The Cathedral of Our Lady of the Angels contains ten devotional chapels on the Plaza level and one on the Mausoleum level. Unlike most Cathedrals, the chapels do not open to the nave. Rather, they are accessible from the South and North Ambulatories which surround the main body of the Cathedral, thereby achieving a more peaceful setting for prayer. The Mass is not celebrated in these chapels.

The purpose of five of the chapels have been designated, the Blessed Sacrament, Our Lady of the Angels, Reconciliation, Art, and St. Vibiana's. Other chapels will be decorated in the future to highlight a theme, to suit the culture of a particular ethnic group, or to give emphasis to a statue, image, painting or other religious symbol with special meaning to the community. A Cathedral is a work in progress for generations.

Blessed Sacrament Chapel

The first chapel reached from the entrance to the South Ambulatory is the Blessed Sacrament Chapel. Bronze and silver sconces, sculpted by Max DeMoss, signal the pilgrim that they are approaching the presence of the Eucharist. Each holds a four-inch candle. The grape and wheat motif, a key element of the tabernacle is repeated in the design of the sconces.

The chapel is dedicated to reserve the Blessed Sacrament, the Eucharist consecrated at Mass and taken to the sick and elderly by Eucharistic Ministers during the week. It is designed to foster devotional prayer and adoration of the Sacrament. Natural light filters through an alabaster shaft, complemented by the original chandeliers from the old St. Vibiana's Cathedral.

The large, angular, bronze tabernacle, designed and fabricated by DeMoss, reminds us of the Jewish Ark of the Covenant, the chest that held the tables of the law, signifying the relationship between God and God's People. Chaffs of wheat, grape leaves and clusters are sculpted on the tabernacle, representing the Body and Blood of Christ in the Eucharist.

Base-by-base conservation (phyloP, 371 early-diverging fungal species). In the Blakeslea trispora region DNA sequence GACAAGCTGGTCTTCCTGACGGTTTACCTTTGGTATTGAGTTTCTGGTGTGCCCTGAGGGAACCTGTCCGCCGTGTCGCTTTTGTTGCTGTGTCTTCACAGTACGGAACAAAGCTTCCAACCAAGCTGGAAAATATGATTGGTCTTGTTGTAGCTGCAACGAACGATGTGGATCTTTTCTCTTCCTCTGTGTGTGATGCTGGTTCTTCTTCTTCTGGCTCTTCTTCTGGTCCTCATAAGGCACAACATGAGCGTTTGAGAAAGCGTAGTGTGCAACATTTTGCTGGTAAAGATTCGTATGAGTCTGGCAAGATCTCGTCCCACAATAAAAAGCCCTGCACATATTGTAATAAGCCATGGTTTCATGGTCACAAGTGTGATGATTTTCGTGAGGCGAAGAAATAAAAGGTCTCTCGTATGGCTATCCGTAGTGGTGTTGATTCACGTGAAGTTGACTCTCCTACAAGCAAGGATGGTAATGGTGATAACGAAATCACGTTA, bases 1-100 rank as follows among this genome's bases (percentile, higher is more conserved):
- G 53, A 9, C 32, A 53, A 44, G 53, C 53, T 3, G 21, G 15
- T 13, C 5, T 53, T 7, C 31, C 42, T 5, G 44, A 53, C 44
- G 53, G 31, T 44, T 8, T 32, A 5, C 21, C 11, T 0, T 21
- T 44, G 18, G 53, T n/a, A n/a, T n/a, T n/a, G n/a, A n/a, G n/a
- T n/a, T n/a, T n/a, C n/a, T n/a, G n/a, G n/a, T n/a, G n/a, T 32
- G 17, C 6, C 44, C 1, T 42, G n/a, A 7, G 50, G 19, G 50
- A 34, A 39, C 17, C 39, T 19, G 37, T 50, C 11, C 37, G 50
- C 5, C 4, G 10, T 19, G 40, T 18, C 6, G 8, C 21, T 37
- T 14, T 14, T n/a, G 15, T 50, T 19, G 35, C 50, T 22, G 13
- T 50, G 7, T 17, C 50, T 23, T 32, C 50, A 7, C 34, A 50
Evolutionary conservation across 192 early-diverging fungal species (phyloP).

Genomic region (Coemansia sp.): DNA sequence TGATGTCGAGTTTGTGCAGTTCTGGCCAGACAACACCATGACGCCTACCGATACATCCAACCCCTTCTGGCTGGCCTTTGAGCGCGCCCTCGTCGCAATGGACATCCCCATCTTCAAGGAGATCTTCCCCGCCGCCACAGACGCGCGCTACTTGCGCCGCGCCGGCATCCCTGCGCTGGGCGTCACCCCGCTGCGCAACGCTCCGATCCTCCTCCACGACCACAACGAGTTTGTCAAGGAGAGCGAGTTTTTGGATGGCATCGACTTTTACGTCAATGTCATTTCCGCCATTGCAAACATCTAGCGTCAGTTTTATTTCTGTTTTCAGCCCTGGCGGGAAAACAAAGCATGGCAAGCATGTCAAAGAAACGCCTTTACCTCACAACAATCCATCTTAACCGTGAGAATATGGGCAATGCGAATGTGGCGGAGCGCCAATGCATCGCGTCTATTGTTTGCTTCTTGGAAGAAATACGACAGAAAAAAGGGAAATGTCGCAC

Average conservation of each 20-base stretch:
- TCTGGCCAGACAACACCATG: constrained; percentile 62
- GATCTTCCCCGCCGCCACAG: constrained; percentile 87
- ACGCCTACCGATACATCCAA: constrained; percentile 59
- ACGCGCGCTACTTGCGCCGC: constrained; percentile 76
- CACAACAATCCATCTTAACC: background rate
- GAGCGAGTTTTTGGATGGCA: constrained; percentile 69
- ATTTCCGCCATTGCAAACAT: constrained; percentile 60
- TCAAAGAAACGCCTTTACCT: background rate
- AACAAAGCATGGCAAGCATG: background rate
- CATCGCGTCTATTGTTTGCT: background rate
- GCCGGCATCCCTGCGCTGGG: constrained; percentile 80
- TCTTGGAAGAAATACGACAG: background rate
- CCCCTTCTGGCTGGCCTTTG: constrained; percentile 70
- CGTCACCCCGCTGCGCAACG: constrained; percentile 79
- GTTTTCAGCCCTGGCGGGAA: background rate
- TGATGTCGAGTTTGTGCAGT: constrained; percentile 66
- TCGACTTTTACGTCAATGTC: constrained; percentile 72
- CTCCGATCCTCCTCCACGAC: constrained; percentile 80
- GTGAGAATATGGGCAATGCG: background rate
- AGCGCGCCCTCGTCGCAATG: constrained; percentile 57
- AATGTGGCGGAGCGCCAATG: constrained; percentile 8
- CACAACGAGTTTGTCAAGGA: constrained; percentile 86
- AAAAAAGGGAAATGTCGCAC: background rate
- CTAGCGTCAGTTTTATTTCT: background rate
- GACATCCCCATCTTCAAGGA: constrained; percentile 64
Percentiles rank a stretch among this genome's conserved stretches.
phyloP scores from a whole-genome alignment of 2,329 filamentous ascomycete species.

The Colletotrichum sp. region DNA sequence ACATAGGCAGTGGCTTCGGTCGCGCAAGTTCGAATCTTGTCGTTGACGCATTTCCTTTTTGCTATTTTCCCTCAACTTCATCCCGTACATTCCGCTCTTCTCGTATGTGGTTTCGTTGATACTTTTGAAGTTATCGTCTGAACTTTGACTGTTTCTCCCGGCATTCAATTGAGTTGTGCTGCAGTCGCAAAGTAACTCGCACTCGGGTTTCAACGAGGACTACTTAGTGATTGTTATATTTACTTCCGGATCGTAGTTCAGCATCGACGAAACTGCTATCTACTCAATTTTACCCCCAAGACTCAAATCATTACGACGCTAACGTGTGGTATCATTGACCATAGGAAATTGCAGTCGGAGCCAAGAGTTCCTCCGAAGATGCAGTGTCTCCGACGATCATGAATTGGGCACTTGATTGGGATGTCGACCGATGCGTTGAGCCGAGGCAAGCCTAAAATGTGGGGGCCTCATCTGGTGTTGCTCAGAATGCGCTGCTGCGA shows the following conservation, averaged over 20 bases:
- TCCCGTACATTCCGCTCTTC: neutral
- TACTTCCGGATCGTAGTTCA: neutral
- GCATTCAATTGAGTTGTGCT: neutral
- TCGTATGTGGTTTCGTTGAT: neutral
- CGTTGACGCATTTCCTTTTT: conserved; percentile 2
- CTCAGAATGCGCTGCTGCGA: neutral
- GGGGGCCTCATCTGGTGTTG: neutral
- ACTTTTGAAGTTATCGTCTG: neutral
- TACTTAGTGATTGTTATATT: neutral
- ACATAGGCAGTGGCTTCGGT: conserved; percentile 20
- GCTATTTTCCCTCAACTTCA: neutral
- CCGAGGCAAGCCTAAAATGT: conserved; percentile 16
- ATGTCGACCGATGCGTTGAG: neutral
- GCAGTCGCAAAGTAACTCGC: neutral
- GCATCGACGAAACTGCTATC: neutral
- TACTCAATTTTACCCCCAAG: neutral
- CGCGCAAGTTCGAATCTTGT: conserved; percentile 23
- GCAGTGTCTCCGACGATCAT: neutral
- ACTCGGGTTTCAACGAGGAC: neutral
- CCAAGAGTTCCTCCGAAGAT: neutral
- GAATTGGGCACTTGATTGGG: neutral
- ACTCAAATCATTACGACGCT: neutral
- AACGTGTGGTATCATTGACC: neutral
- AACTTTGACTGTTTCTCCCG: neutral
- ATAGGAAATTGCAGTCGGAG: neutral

Hanging near the centrally placed tabernacle is the bronze Tabernacle Lamp, sculpted by DeMoss, which burns continuously to remind us of the presence of the consecrated Eucharist.

Our Lady of the Angels Chapel

Along the South Ambulatory is the chapel in honor of Our Lady of the Angels. The beautiful statue of Mary by Italian artist Professor Eugenio Pattarino was commissioned by Cardinal James Francis McIntyre in the 1950s. The chapel gives honor to traditional conceptions of Mary, the Mother of God.

Reconciliation Chapel

The Reconciliation Chapel along the North Ambulatory is for private meditation and community celebration of the Sacrament of Reconciliation for the forgiveness of sins and harmony with God. Unlike traditional Catholic churches with confessionals on the sides of the nave, this chapel is separate, offering a quiet place for contemplation and prayer. It presents private rooms for confession with either screened-separated or face-to-face alternatives. They are spaciously designed to allow wheelchair access.

The Art Chapel

The Art Chapel along the North Ambulatory is designed to house major traveling exhibits of Christian works of art. The current exhibit is from the oldest Catholic Cathedral in the United States, the Basilica in Baltimore, built in 1809.

St. Vibiana's Chapel and Shrine

On the Mausoleum floor is St. Vibiana's Chapel and adjacent Shrine. The name of St. Vibiana was given by Pope Pius IX to St. Vibiana's Cathedral in honor of the virgin and martyr, whose remains had been buried in the Roman catacombs and were preserved in the original Cathedral. She is the patron saint of the Archdiocese of Los Angeles.


The refurbished marble altar from St. Vibiana's Cathedral features the Lamb of God, an image of Jesus the innocent victim. The beautifully painted ceramic Stations of the Cross were designed by Professor Pattarino and are from St. Basil's Church in Los Angeles.

From earliest Christian times, the bodies of the saints have been revered. In the nearby shrine a marble sarcophagus contains relics of the third century martyr, St. Vibiana. In 1853 her remains were found in a catacomb near the Appian Way.

A marble tablet sealed her sepulcher and can be seen at the Shrine. The inscription reads, "To the soul of the innocent and pure Vibiana." At the end of the inscription is a wreath of laurel, an emblem commonly used by early Christians as a code symbolizing martyrdom.

Pope Pius IX gave the relics to the Bishop of Monterey Thaddeus Amat. St. Vibiana rested in several places until she was brought to the then new St. Vibiana's Cathedral in 1876.

Though we know little about St. Vibiana, she is the focus of prayer and devotion for many believers who call on her intercession. She is at last at peace here for centuries to come.

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